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Contactless payments: adoption, innovation and a window into how they work

Estimated reading time: 5 minutes

According to Ernest Hemingway change happens gradually, then suddenly. This is certainly true of contactless payments. Tap to pay NFC technology was added to cards in the 2000s, but it was mostly ignored by users until the COVID pandemic. From the early months of 2020, adoption soared.

How drastic was this uptick? Mastercard's data shows that in the year from Q1 2020 to Q1 2021, in-person contactless payments grow by at least 50 percent in more than 100 markets – equal to one billion more transactions.

Tap to pay is here to stay. Indeed it is now commonplace to find retailers that will not accept cash at all. They have good reasons to implement this policy: card payments are easier to manage, more hygienic and less prone to embezzlement/theft than notes and coins.

Experts now believe the rise of contactless has just begun and that rates of adoption will soar in the decade. For example, a report by Contrive Datum Insights projects that the value of total contactless payments will hit $5,424 billion by 2030, up from $1,168 billion in 2022.

Improvements in the contactless experience will drive this growth. Stakeholders have introduced many significant innovations. For example, there is now a card with LED lights that blink when in range of a contactless reader. There's also voice tech that 'speaks' the total to the user. These innovations help the visually impaired and those unable to read.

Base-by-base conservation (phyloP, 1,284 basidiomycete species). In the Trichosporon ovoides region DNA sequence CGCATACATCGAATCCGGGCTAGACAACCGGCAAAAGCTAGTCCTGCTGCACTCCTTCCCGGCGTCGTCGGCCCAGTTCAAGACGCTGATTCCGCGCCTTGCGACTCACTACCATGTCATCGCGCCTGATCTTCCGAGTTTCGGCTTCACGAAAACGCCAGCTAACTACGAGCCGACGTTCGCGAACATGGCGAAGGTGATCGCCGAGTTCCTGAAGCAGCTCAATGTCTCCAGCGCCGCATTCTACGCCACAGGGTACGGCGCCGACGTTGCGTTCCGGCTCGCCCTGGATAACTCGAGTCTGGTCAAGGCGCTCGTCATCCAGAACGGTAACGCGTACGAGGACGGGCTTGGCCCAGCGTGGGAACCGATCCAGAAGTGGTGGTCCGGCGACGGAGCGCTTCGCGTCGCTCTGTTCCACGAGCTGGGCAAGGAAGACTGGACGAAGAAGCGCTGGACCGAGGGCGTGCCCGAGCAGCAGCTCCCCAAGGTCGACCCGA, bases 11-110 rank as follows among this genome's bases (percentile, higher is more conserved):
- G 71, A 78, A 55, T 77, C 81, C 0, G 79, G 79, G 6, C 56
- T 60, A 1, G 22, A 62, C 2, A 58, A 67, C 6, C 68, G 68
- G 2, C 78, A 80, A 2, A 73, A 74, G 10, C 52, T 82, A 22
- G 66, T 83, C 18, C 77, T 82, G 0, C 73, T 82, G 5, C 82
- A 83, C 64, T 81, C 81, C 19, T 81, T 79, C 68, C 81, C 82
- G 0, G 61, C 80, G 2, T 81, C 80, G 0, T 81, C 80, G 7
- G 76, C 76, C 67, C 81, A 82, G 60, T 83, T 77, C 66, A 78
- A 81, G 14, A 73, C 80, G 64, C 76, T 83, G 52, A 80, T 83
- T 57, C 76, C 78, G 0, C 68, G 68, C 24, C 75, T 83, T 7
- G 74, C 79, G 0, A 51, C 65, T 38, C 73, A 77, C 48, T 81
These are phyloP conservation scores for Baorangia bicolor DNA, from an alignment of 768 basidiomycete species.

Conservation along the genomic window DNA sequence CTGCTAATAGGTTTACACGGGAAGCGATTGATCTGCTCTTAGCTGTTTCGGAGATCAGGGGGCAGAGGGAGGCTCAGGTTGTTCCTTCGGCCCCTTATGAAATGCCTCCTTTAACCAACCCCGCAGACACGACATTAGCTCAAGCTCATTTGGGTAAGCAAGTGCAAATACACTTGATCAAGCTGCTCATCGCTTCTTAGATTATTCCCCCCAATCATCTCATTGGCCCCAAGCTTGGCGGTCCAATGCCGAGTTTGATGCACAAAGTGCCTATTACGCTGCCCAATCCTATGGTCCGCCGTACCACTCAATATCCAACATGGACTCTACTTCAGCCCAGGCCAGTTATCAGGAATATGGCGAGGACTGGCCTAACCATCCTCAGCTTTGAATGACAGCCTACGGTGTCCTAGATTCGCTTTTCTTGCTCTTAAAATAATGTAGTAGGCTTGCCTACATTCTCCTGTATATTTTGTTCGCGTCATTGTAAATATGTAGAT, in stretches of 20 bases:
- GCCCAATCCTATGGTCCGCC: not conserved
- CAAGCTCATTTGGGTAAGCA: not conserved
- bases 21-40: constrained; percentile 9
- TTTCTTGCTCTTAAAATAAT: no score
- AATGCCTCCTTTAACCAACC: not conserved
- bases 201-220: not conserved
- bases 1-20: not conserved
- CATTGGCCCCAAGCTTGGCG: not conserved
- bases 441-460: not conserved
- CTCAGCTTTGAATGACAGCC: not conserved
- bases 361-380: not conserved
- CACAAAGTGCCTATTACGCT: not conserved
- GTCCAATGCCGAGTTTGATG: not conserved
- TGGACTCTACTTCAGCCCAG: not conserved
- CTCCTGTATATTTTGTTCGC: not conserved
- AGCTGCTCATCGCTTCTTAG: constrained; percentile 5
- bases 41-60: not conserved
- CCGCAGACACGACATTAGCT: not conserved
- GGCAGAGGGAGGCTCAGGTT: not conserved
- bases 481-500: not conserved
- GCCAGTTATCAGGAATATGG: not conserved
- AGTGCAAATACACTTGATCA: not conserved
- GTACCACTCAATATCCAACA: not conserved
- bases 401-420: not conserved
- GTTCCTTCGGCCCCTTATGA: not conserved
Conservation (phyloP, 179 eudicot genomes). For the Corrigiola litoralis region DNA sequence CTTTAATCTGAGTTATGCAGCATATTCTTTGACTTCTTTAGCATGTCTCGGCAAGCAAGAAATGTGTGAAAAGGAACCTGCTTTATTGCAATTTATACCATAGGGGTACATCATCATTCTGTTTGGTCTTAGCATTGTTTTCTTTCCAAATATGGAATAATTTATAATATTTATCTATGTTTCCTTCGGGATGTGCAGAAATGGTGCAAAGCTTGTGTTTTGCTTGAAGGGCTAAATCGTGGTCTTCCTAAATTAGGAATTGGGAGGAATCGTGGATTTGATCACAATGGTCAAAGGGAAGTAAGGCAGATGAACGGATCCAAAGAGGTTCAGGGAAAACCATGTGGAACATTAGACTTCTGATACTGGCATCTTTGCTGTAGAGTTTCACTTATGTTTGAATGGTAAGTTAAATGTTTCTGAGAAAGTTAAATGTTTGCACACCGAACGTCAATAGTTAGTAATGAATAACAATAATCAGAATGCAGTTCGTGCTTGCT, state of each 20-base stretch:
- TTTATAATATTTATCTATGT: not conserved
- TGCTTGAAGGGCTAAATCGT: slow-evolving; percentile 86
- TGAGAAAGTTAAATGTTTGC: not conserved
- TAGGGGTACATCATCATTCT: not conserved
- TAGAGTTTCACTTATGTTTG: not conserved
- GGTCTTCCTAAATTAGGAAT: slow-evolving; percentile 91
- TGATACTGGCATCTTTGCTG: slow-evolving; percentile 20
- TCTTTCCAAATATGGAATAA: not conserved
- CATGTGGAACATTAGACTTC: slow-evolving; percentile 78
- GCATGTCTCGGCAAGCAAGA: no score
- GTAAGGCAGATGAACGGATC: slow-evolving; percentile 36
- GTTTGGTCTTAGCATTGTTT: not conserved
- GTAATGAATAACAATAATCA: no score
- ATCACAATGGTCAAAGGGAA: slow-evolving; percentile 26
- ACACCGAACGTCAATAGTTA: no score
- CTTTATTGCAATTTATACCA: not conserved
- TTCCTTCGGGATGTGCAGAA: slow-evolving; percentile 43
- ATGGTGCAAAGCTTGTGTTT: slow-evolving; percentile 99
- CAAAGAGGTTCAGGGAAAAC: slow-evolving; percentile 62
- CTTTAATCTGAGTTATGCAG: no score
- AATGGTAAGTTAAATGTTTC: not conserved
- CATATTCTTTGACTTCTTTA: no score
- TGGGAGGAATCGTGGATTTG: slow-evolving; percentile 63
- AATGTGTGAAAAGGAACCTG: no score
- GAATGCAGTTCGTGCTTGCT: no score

Another breakthrough is the biometric card. In 2021 the first card was launched with a fingerprint sensor on the body. It means a user can securely authenticate a payment without a PIN or any contactless limit. 

And perhaps the most significant innovation of all could be in relation to smartphone-based contactless payments. This breakthrough is the SoftPOS – short for ‘Software Point of Sale’. SoftPOS turns smartphone itself into a card reader, which makes it possible for millions more retailers (and individuals) to accept contactless transactions.

All of these improvements look set to embed contactless payments in everyday life for billions of people. But how do these transactions actually work? What is happening in the background in the split second between tapping the reader and the transaction being accepted?  

In this infographic, we will reveal the complex web of actions:

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